Monday, January 23, 2017

Connecting with the naturalistic philosophy

Here's a post that some of my students wrote today, in response to our first lab of the semester.

In science, many concepts can be explained by naturalistic philosophy. Causes for events, or phenomenons, can be attributed to natural causes. Nevertheless, this concept does not apply to all cases. According to the mechanistic theory, biological systems are restrained by physical and chemical conditions (in accordance with naturalistic philosophy). In today’s lab exercise, we experienced a plethora of constraints, from our limited time to complete this assignment to limited resources. Had our table been bigger, we would have felt confident creating a larger structure. Had the pieces been easier to put together, we would have been able to create a larger structure without spending as much time on construction. These are just some of the constraints that we faced, and such constraints do well to mirror those found in the biological world. For example, while our table size was only a physical condition, it could well have been a chemical condition – had the limitation acted in the same way, its nature would not matter. The only thing of importance would be the effects on the structure/organism. While our structure was not living and certainly was not aqueous, it is easy to imagine the floor as a space without as much water. If we had time to build downwards and expand, we certainly could have. Yet, it would have been much harder to do so – therefore, if we imagine our structure as a living creature, we can imagine the ground as a chemical limitation.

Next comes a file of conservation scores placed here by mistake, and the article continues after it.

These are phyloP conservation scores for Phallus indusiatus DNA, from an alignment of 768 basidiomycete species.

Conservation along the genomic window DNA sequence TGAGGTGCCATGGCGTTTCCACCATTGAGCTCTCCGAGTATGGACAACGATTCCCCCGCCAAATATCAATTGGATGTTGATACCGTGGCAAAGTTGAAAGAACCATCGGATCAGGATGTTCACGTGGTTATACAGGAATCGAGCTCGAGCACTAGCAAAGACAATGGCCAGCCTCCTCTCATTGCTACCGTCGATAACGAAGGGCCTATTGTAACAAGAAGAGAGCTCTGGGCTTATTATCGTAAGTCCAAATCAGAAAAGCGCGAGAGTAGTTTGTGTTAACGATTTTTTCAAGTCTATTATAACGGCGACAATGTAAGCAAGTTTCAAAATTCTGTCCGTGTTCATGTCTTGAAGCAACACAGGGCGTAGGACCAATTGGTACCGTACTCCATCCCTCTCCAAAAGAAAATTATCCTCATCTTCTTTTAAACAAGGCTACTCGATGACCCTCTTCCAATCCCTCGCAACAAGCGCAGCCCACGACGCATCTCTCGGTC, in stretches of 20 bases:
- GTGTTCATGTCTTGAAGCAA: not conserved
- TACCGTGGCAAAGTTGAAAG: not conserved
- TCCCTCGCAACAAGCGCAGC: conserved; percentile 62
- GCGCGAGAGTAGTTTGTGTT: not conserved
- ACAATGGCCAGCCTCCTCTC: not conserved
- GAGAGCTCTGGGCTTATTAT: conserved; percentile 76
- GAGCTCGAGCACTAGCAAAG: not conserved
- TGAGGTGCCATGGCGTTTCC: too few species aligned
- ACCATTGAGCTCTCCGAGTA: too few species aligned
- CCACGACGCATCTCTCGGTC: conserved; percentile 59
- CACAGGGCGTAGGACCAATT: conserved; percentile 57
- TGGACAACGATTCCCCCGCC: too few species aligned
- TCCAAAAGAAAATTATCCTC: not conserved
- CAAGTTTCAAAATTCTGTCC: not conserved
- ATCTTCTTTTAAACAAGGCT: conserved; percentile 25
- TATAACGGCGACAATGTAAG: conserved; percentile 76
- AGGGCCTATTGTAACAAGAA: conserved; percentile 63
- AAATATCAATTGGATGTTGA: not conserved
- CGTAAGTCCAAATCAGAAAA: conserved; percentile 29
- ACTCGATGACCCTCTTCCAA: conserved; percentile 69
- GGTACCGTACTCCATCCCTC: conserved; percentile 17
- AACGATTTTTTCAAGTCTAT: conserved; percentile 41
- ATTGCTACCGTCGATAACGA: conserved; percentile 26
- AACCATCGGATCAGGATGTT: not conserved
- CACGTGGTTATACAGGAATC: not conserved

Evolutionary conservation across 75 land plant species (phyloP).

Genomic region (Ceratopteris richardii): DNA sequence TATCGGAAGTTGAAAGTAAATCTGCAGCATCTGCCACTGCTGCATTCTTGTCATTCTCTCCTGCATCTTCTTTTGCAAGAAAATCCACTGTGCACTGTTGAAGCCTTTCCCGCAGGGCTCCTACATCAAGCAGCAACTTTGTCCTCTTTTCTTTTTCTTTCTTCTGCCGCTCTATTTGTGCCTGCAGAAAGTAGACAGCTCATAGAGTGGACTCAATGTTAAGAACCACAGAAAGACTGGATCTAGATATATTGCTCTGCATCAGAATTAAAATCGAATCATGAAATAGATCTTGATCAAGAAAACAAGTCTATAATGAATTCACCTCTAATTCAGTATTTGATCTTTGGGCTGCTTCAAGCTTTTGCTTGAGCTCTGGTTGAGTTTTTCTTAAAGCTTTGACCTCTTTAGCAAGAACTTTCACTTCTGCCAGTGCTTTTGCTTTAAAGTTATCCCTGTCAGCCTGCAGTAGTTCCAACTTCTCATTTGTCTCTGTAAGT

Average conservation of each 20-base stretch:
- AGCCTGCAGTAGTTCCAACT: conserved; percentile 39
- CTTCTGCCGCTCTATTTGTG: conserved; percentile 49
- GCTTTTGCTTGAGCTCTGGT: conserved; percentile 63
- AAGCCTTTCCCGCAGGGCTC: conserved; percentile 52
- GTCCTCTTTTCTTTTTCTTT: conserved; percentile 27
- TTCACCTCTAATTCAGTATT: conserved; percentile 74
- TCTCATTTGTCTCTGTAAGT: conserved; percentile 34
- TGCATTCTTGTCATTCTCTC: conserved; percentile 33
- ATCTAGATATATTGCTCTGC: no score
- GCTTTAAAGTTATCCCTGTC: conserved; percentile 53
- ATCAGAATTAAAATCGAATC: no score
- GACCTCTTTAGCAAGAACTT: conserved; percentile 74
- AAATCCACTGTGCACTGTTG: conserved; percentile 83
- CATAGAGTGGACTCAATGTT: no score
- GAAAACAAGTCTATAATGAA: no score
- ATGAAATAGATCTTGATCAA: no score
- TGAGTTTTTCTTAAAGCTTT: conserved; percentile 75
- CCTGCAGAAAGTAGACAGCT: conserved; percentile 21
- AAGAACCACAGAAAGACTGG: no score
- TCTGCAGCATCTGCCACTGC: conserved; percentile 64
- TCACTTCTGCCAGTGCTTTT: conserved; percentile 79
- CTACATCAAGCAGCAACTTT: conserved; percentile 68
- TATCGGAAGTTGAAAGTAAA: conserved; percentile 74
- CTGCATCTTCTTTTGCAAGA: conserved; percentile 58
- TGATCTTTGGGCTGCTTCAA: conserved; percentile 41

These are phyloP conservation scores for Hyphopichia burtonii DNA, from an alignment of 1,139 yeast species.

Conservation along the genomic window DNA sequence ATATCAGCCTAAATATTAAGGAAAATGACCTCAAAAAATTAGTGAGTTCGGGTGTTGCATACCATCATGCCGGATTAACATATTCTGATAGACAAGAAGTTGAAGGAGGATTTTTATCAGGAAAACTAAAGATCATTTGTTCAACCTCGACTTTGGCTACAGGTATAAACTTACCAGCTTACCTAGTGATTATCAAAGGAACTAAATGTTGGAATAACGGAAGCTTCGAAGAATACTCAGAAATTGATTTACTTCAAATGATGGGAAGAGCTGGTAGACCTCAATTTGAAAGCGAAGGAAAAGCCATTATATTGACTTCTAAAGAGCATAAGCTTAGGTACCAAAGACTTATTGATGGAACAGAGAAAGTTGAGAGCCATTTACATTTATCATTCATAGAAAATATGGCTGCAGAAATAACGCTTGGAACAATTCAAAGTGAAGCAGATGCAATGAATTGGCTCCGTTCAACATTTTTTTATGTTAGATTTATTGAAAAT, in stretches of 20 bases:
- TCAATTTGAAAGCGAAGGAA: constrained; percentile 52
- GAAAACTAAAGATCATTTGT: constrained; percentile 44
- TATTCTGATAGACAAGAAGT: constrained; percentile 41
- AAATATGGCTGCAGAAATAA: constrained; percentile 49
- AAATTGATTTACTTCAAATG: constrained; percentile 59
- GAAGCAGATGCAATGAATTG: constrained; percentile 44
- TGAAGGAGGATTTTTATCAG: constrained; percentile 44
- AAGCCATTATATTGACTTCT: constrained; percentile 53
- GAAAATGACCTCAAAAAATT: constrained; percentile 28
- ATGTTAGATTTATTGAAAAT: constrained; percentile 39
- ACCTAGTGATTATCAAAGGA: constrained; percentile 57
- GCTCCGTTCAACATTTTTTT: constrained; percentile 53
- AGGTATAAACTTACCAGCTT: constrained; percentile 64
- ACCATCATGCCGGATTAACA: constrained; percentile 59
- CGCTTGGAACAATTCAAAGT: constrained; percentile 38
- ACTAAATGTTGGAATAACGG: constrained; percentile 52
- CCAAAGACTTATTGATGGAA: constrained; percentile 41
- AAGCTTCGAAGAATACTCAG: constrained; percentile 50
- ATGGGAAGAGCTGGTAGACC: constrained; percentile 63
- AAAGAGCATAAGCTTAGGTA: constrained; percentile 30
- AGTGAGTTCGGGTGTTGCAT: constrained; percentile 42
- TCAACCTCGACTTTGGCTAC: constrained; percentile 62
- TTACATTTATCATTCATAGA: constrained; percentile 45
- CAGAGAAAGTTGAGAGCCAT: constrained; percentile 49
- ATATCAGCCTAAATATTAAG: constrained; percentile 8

Our goal for this week’s lab was to build a hypothetical biological surface (with no straight lines) using zometools. While building this table-long structure, our group focused on the idea of pattern and similarity. At first, we attempted to build an uneven planar surface, but our google research on this concept did not go as well. Hence, we decided to build up and long enough to cover the entire table. As we worked on this lab, we realized our tendency to build linear surfaces. For example, the yellow part of the zometools is much more simpler than the rest of the colors in the finished product. The color green includes more physical shapes, such as hexagons. On the other hand, the blue zometools have shapes such as stars, which we found very intriguing and interesting. Lastly, the red zometools have their unique pattern of going upwards and then downwards. 

At the end of the day, we realized how easy, yet hard, it is to get away from our comfort zone of building a plane surface. In science, like in any other subject, thinking outside the box and being creative is an arduous task. As students in the 21st century, we are accustomed to being told what to do, which way to build and what way to think. However, this way of learning and living essentially prevents us from growing as intellectual individuals. It is through doubting, questioning and creating that we can design a world where building crooked and sideways is encouraged.

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